For 16 years, Cummings served in the Maryland House of Delegates. In the Maryland General Assembly, he served as Chairman of the Legislative Black Caucus of Maryland and was the first African American in Maryland history to be named Speaker pro Tempore, the second highest position in the House of Delegates.

U.S. House of Representatives[edit]

Rep. Cummings

Committee assignments[edit]

In December 2010 Edolphus Towns announced that he would not seek the position of Ranking Minority Member of the Oversight Committee in the next Congress, even though his seniority and service as Chair would typically result in him filling this post. Reportedly, Towns withdrew because of a lack of support from Nancy Pelosi who feared that he would not be a sufficiently aggressive leader of Democrats in an anticipated struggle with incoming committee chair Republican Darrell Issa.[3] Reportedly, the White House also wanted Towns to be replaced.[4] Cummings defeated Carolyn Maloney in a vote of the House Democratic Caucus.[3]

Caucus memberships[edit]

Cummings is a member of the Congressional Progressive Caucus. He served as Chairman of the Congressional Black Caucus during the 108th United States Congress.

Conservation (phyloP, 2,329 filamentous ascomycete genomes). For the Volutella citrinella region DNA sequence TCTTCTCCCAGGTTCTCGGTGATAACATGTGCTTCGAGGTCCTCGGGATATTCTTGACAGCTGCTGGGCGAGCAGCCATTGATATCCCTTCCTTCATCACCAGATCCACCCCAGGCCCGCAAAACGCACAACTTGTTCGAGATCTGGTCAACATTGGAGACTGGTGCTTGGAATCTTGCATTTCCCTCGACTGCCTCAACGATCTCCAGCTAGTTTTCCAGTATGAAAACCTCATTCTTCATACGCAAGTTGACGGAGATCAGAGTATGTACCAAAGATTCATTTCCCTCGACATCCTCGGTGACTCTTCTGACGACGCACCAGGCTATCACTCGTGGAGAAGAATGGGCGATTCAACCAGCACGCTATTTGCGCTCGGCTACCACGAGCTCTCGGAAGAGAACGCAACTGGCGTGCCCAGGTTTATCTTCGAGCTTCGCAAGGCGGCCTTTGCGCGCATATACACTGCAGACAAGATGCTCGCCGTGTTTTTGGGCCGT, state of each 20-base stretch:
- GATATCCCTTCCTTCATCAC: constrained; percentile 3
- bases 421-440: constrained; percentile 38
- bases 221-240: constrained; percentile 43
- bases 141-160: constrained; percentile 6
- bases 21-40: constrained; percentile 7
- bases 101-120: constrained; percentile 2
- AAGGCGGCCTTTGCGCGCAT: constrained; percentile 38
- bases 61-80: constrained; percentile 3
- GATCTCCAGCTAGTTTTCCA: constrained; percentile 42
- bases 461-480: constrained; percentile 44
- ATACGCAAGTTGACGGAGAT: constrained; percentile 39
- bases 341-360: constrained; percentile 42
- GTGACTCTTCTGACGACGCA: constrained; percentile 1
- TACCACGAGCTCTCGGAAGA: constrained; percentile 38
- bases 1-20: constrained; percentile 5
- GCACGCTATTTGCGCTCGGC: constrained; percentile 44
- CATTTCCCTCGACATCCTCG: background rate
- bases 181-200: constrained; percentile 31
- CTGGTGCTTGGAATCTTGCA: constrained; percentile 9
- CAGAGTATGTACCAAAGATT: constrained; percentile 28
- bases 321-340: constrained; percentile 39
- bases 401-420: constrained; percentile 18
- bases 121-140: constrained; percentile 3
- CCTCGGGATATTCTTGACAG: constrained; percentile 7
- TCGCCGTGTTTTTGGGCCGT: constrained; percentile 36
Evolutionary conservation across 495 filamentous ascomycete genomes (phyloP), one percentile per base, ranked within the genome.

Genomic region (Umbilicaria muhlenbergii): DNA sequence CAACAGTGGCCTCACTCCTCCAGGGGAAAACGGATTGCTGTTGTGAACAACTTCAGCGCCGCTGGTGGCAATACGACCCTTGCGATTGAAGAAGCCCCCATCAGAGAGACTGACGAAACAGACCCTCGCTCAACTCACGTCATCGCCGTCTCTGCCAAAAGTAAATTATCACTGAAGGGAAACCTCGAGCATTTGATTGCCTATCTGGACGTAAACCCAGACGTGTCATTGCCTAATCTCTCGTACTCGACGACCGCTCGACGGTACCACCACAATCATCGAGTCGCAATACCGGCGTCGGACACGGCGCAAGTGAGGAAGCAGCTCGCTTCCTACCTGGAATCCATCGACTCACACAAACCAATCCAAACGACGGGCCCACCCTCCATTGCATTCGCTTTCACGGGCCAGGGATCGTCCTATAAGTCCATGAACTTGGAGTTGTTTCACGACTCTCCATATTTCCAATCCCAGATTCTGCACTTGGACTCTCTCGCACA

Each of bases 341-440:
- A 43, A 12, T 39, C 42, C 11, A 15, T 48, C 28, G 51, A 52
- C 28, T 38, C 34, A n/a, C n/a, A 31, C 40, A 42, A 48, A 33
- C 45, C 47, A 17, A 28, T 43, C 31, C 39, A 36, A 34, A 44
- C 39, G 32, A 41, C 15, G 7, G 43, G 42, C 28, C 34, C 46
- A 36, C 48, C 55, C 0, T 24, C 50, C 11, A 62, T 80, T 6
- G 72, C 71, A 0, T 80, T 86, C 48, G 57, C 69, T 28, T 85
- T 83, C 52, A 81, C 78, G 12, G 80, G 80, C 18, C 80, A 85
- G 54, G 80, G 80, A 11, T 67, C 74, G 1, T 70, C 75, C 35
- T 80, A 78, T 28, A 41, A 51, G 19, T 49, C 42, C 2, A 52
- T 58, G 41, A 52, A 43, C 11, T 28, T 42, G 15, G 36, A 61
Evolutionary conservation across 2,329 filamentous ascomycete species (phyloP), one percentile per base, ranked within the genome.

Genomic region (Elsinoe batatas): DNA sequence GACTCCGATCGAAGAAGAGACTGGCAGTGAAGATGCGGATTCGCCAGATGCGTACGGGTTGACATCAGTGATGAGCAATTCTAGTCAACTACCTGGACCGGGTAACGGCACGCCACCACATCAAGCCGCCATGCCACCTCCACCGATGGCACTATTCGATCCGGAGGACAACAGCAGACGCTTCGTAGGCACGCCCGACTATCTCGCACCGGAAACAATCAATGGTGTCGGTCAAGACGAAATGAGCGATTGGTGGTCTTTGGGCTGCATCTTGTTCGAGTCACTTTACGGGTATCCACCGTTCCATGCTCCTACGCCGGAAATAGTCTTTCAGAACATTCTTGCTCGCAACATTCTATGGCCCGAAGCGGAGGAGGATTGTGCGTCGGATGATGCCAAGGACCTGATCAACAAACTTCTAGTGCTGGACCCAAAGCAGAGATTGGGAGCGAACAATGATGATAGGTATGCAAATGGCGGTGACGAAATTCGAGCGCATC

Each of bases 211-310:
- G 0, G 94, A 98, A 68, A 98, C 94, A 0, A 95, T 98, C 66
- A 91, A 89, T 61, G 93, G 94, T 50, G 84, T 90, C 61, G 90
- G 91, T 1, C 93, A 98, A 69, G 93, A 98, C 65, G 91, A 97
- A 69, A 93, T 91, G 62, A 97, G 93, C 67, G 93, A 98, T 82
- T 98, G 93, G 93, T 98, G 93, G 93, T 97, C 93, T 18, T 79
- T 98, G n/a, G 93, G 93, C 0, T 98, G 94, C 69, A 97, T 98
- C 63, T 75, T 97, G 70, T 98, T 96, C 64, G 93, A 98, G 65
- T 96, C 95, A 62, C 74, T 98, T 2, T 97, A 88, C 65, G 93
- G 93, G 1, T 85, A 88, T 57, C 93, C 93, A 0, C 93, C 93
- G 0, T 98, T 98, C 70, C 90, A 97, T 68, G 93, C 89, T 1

Cummings received praise and a boost in notoriety following the Congressional panel hearings on steroids in March 2005. While investigating the use of steroids in sports, the panel called numerous baseball players to testify, including former single season home run record holder Mark McGwire. After McGwire answered many questions in a vague fashion, Cummings demanded to know if he was "taking the Fifth", referring to the Fifth Amendment. McGwire responded by saying, "I am here to talk about the future, not about the past." The exchange came to epitomize the entire inquiry.

Political campaigns[edit]

Five-term Congressman Kweisi Mfume resigned in February 1996 to take the presidency of the NAACP. Cummings won a crowded seven-way Democratic primary—the real contest in this heavily Democratic, black-majority district—with 37.5 percent of the vote. In the special election, he defeated Republican Kenneth Konder. He defeated Konder again in November to win the seat in his own right. Cummings has been reelected seven times since then with no substantive opposition, never dropping below 70 percent of the vote and even running unopposed in 2006. He won a seventh full term in 2008 with 79.5 percent of the vote.

Electoral history[edit]

YearOfficeElectionSubjectPartyVotes%OpponentPartyVotes%OpponentPartyVotes%